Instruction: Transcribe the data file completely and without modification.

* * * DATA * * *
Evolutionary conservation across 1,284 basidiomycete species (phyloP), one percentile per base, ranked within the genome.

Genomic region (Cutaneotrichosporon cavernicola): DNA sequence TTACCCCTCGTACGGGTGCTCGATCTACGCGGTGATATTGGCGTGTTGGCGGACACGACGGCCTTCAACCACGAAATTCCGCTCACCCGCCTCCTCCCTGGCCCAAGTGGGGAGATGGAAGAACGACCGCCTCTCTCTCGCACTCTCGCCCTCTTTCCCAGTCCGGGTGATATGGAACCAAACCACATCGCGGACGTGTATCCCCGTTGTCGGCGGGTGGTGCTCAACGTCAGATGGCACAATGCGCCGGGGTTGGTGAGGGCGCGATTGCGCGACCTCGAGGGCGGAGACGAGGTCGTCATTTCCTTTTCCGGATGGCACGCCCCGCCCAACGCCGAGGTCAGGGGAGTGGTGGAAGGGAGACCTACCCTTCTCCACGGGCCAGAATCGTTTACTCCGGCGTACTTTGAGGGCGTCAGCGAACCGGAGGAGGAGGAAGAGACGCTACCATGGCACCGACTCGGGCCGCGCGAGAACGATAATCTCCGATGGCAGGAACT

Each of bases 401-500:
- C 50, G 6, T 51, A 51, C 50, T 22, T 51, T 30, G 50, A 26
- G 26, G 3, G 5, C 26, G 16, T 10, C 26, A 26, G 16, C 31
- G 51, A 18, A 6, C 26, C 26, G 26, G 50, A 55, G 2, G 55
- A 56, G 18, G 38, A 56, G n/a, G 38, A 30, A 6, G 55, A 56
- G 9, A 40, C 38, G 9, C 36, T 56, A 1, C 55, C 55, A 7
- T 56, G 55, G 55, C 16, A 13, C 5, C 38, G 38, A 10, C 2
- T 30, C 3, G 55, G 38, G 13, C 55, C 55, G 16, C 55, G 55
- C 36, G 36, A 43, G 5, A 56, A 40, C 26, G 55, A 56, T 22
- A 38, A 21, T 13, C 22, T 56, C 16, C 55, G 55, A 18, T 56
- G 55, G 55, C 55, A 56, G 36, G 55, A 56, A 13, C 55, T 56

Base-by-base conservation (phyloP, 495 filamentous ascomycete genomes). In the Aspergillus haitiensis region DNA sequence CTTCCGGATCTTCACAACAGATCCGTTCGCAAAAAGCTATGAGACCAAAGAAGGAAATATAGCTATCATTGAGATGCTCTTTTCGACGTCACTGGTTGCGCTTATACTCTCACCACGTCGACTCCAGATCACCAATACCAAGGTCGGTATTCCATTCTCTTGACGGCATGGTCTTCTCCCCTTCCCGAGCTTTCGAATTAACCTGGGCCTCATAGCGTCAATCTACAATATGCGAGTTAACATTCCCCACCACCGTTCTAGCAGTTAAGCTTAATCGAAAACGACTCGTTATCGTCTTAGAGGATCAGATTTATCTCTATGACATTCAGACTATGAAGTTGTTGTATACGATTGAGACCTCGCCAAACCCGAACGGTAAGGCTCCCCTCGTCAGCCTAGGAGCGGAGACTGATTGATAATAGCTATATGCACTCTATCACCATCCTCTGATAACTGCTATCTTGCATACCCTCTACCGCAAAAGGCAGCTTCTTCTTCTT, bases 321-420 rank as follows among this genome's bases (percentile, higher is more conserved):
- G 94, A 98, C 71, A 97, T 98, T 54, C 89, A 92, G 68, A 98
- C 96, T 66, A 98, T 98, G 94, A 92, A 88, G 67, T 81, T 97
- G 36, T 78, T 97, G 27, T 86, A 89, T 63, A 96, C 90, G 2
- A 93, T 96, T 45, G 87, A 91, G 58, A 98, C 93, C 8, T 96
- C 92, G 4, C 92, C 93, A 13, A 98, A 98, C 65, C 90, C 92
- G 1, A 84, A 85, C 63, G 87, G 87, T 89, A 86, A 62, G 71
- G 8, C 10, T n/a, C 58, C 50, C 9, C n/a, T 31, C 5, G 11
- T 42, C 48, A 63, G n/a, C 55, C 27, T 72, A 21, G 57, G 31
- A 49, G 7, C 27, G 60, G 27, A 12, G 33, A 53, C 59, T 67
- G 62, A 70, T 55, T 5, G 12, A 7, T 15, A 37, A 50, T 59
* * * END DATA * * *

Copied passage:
Evolutionary conservation across 1,284 basidiomycete species (phyloP), one percentile per base, ranked within the genome.

Genomic region (Cutaneotrichosporon cavernicola): DNA sequence TTACCCCTCGTACGGGTGCTCGATCTACGCGGTGATATTGGCGTGTTGGCGGACACGACGGCCTTCAACCACGAAATTCCGCTCACCCGCCTCCTCCCTGGCCCAAGTGGGGAGATGGAAGAACGACCGCCTCTCTCTCGCACTCTCGCCCTCTTTCCCAGTCCGGGTGATATGGAACCAAACCACATCGCGGACGTGTATCCCCGTTGTCGGCGGGTGGTGCTCAACGTCAGATGGCACAATGCGCCGGGGTTGGTGAGGGCGCGATTGCGCGACCTCGAGGGCGGAGACGAGGTCGTCATTTCCTTTTCCGGATGGCACGCCCCGCCCAACGCCGAGGTCAGGGGAGTGGTGGAAGGGAGACCTACCCTTCTCCACGGGCCAGAATCGTTTACTCCGGCGTACTTTGAGGGCGTCAGCGAACCGGAGGAGGAGGAAGAGACGCTACCATGGCACCGACTCGGGCCGCGCGAGAACGATAATCTCCGATGGCAGGAACT

Each of bases 401-500:
- C 50, G 6, T 51, A 51, C 50, T 22, T 51, T 30, G 50, A 26
- G 26, G 3, G 5, C 26, G 16, T 10, C 26, A 26, G 16, C 31
- G 51, A 18, A 6, C 26, C 26, G 26, G 50, A 55, G 2, G 55
- A 56, G 18, G 38, A 56, G n/a, G 38, A 30, A 6, G 55, A 56
- G 9, A 40, C 38, G 9, C 36, T 56, A 1, C 55, C 55, A 7
- T 56, G 55, G 55, C 16, A 13, C 5, C 38, G 38, A 10, C 2
- T 30, C 3, G 55, G 38, G 13, C 55, C 55, G 16, C 55, G 55
- C 36, G 36, A 43, G 5, A 56, A 40, C 26, G 55, A 56, T 22
- A 38, A 21, T 13, C 22, T 56, C 16, C 55, G 55, A 18, T 56
- G 55, G 55, C 55, A 56, G 36, G 55, A 56, A 13, C 55, T 56

Base-by-base conservation (phyloP, 495 filamentous ascomycete genomes). In the Aspergillus haitiensis region DNA sequence CTTCCGGATCTTCACAACAGATCCGTTCGCAAAAAGCTATGAGACCAAAGAAGGAAATATAGCTATCATTGAGATGCTCTTTTCGACGTCACTGGTTGCGCTTATACTCTCACCACGTCGACTCCAGATCACCAATACCAAGGTCGGTATTCCATTCTCTTGACGGCATGGTCTTCTCCCCTTCCCGAGCTTTCGAATTAACCTGGGCCTCATAGCGTCAATCTACAATATGCGAGTTAACATTCCCCACCACCGTTCTAGCAGTTAAGCTTAATCGAAAACGACTCGTTATCGTCTTAGAGGATCAGATTTATCTCTATGACATTCAGACTATGAAGTTGTTGTATACGATTGAGACCTCGCCAAACCCGAACGGTAAGGCTCCCCTCGTCAGCCTAGGAGCGGAGACTGATTGATAATAGCTATATGCACTCTATCACCATCCTCTGATAACTGCTATCTTGCATACCCTCTACCGCAAAAGGCAGCTTCTTCTTCTT, bases 321-420 rank as follows among this genome's bases (percentile, higher is more conserved):
- G 94, A 98, C 71, A 97, T 98, T 54, C 89, A 92, G 68, A 98
- C 96, T 66, A 98, T 98, G 94, A 92, A 88, G 67, T 81, T 97
- G 36, T 78, T 97, G 27, T 86, A 89, T 63, A 96, C 90, G 2
- A 93, T 96, T 45, G 87, A 91, G 58, A 98, C 93, C 8, T 96
- C 92, G 4, C 92, C 93, A 13, A 98, A 98, C 65, C 90, C 92
- G 1, A 84, A 85, C 63, G 87, G 87, T 89, A 86, A 62, G 71
- G 8, C 10, T n/a, C 58, C 50, C 9, C n/a, T 31, C 5, G 11
- T 42, C 48, A 63, G n/a, C 55, C 27, T 72, A 21, G 57, G 31
- A 49, G 7, C 27, G 60, G 27, A 12, G 33, A 53, C 59, T 67
- G 62, A 70, T 55, T 5, G 12, A 7, T 15, A 37, A 50, T 59